John Norman Davidson Kelly
Get John Norman Davidson Kelly essential facts below. View Videos or join the John Norman Davidson Kelly discussion. Add John Norman Davidson Kelly to your topic list for future reference or share this resource on social media.
John Norman Davidson Kelly


John Norman Davidson Kelly (13 April 1909 - 31 March 1997) was a British theologian and academic at the University of Oxford and Principal of St Edmund Hall, Oxford, between 1951 and 1979, during which the hall transformed into an independent constituent college of the university and later a co-educational establishment.

Early life

John Kelly was born in Bridge of Allan, Perthshire, on 13 April 1909 and was the fourth of five children to his Scottish headmaster father, John Davidson Kelly, and Ann his English mother. John and his sister Ann Davidson Kelly[1] were home-schooled by his father. (one source says it was a small school[2]). His father was unemployed after the school he was head of had financial difficulties. He had a good education at home but regretted later the lack of social interaction. He graduated at the University of Glasgow after which he went up to Queen's College, Oxford having secured an (essential) scholarship. At Queen's he read classical moderations, Greats, and theology and graduated with first-class honours. Despite an upbringing as a Presbyterian he was confirmed into the Church of England and entered the ministry, attending St Stephen's House, Oxford before being made deacon in Northamptonshire.[3]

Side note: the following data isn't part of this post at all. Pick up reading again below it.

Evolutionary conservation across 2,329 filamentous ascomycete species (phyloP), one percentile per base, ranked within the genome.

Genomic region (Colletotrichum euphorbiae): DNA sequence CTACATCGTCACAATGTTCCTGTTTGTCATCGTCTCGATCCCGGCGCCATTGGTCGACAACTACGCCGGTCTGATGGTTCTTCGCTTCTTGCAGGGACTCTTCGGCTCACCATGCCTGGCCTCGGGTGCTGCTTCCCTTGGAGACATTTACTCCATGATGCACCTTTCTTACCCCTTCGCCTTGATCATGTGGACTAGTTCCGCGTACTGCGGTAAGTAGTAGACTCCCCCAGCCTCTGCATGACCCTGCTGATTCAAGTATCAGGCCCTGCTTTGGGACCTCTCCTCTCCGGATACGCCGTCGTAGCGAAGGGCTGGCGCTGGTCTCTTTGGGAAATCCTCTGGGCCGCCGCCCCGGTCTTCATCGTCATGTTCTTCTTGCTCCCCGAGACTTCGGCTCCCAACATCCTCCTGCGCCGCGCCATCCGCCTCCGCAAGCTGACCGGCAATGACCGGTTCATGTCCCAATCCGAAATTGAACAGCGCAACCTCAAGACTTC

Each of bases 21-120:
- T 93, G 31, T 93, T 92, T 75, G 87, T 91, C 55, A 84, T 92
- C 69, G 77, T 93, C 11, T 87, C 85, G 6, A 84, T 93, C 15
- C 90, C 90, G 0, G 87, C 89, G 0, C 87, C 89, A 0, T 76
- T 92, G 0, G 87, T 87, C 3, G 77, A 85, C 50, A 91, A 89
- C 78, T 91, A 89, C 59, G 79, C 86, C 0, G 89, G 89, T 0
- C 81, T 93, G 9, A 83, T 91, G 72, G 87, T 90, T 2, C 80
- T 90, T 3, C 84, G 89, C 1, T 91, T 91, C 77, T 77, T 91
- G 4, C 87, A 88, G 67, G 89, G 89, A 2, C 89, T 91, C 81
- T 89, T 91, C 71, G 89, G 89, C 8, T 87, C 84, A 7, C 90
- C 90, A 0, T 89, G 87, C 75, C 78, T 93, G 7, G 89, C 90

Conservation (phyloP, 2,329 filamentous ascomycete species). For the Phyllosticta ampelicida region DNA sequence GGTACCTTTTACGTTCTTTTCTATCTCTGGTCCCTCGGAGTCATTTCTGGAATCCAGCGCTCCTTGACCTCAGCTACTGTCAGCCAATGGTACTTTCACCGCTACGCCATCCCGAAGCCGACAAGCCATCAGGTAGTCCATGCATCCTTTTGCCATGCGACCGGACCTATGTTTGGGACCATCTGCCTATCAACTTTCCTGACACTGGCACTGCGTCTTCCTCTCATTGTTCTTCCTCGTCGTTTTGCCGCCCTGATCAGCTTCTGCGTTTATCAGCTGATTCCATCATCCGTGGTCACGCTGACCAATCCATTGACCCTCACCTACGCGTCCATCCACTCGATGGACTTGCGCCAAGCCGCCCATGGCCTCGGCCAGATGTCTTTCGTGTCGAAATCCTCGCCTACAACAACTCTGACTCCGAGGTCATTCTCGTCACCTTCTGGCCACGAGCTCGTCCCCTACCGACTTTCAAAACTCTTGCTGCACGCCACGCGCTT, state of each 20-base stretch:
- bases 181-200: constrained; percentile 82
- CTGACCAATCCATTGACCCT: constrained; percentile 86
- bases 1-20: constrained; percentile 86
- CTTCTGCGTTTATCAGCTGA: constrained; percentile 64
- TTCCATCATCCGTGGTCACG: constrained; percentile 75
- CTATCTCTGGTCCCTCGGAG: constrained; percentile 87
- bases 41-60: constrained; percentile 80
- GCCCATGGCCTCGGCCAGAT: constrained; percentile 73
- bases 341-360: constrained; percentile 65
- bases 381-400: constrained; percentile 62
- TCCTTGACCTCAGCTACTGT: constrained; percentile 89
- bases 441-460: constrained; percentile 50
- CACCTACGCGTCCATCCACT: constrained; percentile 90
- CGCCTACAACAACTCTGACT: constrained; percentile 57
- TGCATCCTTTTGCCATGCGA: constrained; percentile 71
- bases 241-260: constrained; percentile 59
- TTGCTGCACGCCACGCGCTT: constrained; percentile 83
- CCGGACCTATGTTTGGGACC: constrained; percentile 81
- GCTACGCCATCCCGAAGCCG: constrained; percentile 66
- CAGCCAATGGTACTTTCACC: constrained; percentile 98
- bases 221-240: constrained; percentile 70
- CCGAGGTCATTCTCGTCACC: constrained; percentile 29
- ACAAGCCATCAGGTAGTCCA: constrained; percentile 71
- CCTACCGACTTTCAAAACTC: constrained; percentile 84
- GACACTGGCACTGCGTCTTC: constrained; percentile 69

St Edmund Hall

Before completing his diaconal year he was invited to return to Oxford as chaplain and tutor in theology and philosophy at St Edmund Hall by the then principal, A.B. Emden beginning a sixty-two-year association with the Hall. He was ordained priest in 1935.[4] In 1937, Kelly was made Vice-Principal. During World War II, he wished to become a military chaplain but Emden would not release him, and he instead undertook linguistic work for the Foreign Office. Emden was forced to retire in 1951 because of illness and Kelly became Principal, a position he held until 1979.

His signature

Kelly became Principal of the Hall at an important phase of its 700-year history, namely its independence from Queen's College, of which it had been part since 1557.[5] The process, started by Emden in 1937, was brought to fruition in 1958 when Kelly secured the co-operation of Queen's and obtained for the Hall a Charter of Incorporation, presented by the Duke of Edinburgh.

During his tenure as Principal, Kelly oversaw a major fund-raising programme which allowed the building of new student accommodation and dining facilities. A period of illness in 1966 cut short his tenure as vice-chancellor of the University. Between 1972 and 1977 he was pro-vice-chancellor of the University.[4] Finally, before he retired as principal, he oversaw the admission of women into the undergraduate body of the Hall, with their first matriculation in 1979.

Academic achievements